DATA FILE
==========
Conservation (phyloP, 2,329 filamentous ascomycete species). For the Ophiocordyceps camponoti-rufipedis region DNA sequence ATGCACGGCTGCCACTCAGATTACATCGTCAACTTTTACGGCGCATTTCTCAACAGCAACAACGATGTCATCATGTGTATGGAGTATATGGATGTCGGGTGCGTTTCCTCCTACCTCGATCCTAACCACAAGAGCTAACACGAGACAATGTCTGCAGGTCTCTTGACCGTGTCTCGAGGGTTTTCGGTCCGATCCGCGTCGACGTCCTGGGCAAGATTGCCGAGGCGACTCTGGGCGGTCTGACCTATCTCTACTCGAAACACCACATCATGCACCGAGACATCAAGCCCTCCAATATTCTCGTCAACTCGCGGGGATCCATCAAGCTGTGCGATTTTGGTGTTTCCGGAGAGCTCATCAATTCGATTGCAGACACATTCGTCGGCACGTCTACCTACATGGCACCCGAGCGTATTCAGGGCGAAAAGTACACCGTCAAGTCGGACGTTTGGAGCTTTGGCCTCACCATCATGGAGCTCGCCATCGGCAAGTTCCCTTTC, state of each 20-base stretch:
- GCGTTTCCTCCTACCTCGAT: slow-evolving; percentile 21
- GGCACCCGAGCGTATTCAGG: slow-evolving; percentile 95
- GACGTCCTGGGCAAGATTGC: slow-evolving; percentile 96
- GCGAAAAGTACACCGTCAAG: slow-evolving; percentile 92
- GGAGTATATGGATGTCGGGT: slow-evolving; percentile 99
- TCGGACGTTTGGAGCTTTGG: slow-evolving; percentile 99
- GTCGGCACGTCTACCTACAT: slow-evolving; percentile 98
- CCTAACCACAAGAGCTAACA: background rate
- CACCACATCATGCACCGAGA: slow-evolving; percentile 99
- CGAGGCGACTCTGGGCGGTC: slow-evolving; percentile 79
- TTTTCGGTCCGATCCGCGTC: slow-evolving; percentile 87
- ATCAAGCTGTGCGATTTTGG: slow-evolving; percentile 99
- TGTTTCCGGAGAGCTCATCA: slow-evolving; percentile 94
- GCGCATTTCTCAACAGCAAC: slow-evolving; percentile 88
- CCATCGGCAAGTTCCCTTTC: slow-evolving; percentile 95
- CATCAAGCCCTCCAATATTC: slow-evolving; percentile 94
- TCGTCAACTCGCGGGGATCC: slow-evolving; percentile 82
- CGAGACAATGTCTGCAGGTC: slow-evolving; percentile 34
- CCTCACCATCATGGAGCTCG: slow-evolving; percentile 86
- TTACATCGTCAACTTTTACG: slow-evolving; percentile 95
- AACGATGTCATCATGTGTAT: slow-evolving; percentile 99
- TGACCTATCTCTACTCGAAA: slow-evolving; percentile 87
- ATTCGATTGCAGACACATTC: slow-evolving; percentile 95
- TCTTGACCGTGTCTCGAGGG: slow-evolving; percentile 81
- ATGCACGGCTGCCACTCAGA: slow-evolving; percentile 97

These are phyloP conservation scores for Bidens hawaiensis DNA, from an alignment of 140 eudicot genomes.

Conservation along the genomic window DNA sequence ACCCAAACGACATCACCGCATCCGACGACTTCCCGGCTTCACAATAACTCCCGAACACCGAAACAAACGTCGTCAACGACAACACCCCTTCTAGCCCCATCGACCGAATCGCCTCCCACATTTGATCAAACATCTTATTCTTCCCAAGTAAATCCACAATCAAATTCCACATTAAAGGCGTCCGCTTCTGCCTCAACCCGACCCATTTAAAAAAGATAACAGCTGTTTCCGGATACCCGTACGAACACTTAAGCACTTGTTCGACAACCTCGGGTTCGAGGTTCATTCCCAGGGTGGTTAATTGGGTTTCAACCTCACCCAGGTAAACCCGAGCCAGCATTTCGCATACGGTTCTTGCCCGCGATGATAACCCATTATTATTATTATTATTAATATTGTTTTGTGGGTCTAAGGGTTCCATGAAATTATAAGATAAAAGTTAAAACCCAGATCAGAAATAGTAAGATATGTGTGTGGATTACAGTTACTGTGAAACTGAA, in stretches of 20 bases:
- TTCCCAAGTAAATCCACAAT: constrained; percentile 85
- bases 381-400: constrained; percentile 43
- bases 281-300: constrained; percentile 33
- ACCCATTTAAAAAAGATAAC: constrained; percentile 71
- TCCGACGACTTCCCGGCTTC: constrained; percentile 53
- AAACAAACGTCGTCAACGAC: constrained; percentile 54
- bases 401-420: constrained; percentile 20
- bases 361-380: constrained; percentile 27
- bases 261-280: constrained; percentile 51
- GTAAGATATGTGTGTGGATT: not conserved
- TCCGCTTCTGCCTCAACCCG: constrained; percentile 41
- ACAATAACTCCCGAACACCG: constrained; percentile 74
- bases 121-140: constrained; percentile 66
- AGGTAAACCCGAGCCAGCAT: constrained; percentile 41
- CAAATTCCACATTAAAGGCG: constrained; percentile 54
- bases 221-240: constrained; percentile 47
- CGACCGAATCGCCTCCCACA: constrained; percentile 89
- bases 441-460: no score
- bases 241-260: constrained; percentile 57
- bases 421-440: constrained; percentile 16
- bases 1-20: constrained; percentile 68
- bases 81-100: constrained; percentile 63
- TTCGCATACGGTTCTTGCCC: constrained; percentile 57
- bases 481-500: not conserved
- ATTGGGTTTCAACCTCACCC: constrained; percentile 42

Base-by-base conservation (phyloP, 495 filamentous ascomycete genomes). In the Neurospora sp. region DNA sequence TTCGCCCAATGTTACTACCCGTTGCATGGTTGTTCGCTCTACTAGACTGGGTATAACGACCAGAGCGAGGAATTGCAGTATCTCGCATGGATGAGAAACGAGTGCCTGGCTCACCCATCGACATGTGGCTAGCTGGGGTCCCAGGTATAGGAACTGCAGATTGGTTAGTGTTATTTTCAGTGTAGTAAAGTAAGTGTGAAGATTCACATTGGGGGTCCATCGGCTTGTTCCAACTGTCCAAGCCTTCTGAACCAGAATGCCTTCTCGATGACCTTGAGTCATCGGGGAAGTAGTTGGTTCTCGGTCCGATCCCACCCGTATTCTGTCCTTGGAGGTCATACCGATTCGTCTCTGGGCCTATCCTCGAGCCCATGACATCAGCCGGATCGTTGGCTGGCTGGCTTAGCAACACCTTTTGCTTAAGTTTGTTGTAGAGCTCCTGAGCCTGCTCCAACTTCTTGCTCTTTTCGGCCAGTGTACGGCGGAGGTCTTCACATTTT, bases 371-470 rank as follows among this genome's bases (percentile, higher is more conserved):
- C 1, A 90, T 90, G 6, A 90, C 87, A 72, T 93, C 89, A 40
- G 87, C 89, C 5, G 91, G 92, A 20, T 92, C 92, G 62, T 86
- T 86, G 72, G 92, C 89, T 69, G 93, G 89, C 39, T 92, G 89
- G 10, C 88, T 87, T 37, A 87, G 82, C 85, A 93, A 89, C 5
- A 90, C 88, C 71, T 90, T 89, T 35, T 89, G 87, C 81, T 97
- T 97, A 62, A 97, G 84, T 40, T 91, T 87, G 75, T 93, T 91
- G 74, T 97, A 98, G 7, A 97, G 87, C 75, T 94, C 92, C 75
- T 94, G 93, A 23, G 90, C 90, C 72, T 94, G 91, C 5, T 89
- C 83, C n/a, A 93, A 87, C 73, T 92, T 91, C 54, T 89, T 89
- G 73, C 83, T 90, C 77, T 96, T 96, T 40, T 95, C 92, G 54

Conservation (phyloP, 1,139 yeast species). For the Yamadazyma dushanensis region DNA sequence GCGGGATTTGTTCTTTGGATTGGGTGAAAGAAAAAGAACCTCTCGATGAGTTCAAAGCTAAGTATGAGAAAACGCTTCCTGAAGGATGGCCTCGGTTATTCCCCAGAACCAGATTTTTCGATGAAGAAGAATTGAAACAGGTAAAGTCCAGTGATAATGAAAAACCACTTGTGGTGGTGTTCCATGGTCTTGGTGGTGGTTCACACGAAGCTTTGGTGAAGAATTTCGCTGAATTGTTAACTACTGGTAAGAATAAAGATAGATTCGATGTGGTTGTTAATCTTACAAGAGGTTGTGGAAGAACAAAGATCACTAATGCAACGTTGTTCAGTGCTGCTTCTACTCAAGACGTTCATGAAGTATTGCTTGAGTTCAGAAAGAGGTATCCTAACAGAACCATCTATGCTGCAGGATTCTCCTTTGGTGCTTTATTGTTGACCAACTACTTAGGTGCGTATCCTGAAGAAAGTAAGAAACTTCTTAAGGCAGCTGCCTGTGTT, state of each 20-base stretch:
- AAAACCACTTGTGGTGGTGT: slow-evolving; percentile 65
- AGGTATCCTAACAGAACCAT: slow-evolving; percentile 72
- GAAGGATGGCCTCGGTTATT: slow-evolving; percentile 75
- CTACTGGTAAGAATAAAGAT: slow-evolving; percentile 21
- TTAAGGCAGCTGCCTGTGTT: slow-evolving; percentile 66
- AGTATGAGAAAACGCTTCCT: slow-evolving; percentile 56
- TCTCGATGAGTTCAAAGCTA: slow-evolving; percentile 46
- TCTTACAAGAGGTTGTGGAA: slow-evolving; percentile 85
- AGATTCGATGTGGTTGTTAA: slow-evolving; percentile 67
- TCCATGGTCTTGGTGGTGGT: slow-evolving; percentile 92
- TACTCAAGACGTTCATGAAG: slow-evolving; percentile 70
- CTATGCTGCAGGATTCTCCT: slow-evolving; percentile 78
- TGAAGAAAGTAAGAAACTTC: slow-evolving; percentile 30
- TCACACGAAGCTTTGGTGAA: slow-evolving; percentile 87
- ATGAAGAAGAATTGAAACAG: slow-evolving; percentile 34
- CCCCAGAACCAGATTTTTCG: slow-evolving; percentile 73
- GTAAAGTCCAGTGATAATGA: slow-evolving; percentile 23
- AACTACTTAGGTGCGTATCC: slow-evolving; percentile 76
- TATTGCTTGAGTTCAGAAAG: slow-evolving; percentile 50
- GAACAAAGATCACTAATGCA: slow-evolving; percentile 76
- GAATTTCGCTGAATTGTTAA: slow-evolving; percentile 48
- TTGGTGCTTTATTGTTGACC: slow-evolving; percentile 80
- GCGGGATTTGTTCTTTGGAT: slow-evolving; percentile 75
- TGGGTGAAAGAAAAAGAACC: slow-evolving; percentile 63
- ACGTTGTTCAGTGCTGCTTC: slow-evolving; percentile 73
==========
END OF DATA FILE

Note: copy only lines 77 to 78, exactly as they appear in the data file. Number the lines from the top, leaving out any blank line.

- CTATGCTGCAGGATTCTCCT: slow-evolving; percentile 78
- TGAAGAAAGTAAGAAACTTC: slow-evolving; percentile 30